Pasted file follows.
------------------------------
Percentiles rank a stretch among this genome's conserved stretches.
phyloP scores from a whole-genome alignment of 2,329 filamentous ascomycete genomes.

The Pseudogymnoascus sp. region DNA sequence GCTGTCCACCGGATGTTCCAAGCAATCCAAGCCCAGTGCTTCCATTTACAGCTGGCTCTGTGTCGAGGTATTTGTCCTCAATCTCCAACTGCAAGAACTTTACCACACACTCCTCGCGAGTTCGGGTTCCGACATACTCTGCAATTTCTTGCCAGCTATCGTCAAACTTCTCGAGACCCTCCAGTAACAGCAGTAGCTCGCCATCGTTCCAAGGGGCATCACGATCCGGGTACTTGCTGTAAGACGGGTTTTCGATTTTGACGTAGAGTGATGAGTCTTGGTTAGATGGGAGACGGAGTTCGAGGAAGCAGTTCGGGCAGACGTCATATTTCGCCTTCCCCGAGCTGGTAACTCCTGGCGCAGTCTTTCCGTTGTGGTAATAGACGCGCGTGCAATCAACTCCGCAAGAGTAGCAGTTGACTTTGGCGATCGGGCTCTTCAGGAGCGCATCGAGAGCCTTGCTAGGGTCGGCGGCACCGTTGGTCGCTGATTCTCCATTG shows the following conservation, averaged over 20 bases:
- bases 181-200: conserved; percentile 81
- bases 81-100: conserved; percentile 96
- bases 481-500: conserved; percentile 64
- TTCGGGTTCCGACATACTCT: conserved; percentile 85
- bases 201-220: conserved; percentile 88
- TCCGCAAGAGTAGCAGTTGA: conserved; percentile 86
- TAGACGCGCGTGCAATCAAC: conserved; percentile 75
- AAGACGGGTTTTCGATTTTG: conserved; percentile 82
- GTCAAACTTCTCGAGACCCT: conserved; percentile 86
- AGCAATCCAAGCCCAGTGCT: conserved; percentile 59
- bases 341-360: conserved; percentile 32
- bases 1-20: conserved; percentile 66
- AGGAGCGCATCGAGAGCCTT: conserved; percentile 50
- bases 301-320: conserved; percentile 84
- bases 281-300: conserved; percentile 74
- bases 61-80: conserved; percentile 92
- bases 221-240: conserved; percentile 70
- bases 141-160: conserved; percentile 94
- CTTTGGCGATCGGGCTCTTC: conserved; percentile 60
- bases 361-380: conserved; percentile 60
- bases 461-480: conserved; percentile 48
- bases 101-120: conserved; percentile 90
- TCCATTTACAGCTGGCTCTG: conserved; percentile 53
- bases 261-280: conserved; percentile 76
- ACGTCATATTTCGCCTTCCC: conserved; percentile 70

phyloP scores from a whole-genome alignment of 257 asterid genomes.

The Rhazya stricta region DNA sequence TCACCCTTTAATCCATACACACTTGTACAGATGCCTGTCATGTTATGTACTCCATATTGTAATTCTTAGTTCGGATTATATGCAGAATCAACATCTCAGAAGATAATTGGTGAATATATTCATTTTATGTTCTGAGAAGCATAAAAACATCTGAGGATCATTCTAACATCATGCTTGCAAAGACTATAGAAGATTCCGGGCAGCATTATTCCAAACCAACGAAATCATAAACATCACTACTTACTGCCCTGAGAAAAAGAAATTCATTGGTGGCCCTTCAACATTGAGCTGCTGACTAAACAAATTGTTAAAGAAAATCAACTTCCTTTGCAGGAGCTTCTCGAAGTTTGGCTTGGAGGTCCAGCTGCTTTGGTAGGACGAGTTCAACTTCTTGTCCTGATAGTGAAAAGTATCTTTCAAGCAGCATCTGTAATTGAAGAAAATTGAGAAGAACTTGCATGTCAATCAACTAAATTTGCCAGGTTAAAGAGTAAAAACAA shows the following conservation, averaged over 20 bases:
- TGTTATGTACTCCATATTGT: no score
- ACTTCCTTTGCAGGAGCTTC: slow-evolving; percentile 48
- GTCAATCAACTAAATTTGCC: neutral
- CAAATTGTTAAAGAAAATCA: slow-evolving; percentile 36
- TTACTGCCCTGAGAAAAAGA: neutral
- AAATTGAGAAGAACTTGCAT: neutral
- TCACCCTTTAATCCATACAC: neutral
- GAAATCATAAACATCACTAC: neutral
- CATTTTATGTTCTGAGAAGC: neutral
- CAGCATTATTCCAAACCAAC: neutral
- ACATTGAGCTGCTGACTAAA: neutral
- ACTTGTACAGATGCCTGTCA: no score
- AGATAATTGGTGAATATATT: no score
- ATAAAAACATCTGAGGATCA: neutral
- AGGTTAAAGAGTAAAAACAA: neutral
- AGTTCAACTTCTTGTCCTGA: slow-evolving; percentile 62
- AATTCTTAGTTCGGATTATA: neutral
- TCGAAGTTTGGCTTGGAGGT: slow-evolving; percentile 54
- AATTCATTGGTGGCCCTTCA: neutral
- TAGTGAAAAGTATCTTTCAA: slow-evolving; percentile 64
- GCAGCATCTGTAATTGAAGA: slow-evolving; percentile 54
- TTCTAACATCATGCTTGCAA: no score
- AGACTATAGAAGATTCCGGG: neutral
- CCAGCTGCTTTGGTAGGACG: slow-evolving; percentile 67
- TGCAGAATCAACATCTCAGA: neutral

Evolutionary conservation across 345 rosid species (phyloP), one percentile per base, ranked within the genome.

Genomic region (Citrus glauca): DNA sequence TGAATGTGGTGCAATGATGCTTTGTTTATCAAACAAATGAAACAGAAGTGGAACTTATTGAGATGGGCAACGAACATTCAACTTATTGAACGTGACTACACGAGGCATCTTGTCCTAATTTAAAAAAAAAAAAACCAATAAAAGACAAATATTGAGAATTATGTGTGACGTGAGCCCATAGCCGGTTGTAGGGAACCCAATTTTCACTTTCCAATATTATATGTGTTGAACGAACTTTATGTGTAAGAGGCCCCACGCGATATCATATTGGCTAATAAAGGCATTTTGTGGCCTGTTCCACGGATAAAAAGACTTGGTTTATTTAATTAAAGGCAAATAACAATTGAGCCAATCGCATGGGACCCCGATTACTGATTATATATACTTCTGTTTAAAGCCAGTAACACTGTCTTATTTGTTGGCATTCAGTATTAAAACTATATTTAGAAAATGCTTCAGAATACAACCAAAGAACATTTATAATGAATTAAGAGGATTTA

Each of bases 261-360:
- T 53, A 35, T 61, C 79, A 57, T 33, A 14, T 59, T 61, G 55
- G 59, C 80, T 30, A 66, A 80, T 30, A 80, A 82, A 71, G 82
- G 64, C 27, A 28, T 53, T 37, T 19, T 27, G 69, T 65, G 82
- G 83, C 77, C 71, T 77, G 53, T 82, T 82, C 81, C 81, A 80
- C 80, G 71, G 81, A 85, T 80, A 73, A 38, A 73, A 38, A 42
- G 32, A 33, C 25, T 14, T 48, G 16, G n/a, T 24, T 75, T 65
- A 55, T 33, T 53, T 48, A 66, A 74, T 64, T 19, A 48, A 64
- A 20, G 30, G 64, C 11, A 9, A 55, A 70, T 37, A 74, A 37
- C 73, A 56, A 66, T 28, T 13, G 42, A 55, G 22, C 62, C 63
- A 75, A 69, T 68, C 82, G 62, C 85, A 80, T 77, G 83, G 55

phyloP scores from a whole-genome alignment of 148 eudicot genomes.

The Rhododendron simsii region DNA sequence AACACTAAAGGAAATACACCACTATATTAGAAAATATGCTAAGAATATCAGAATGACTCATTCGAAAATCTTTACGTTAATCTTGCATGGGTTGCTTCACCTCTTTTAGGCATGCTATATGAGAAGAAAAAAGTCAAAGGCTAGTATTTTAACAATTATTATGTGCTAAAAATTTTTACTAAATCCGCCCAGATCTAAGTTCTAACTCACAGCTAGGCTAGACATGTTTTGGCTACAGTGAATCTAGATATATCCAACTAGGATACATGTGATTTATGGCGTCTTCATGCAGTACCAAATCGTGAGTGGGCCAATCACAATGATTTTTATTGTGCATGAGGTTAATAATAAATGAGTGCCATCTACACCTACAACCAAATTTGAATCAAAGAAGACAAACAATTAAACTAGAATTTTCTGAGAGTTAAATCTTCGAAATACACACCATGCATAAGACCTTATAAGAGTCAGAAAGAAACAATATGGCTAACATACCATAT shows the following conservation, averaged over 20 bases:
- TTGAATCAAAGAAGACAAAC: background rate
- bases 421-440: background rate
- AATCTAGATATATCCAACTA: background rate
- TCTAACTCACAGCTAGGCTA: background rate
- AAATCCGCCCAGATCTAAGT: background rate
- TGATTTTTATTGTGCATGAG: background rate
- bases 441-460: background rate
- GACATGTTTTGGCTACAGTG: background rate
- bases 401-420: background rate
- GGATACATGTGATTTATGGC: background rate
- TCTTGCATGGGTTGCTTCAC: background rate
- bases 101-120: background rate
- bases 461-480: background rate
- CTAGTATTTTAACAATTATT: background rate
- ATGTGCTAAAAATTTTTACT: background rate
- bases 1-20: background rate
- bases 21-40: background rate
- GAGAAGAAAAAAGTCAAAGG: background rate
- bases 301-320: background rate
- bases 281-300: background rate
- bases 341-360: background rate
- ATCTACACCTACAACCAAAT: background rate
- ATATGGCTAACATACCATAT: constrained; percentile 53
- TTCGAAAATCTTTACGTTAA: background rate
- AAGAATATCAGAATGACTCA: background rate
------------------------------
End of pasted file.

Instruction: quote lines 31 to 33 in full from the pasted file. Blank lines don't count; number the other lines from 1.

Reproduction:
- TGTTATGTACTCCATATTGT: no score
- ACTTCCTTTGCAGGAGCTTC: slow-evolving; percentile 48
- GTCAATCAACTAAATTTGCC: neutral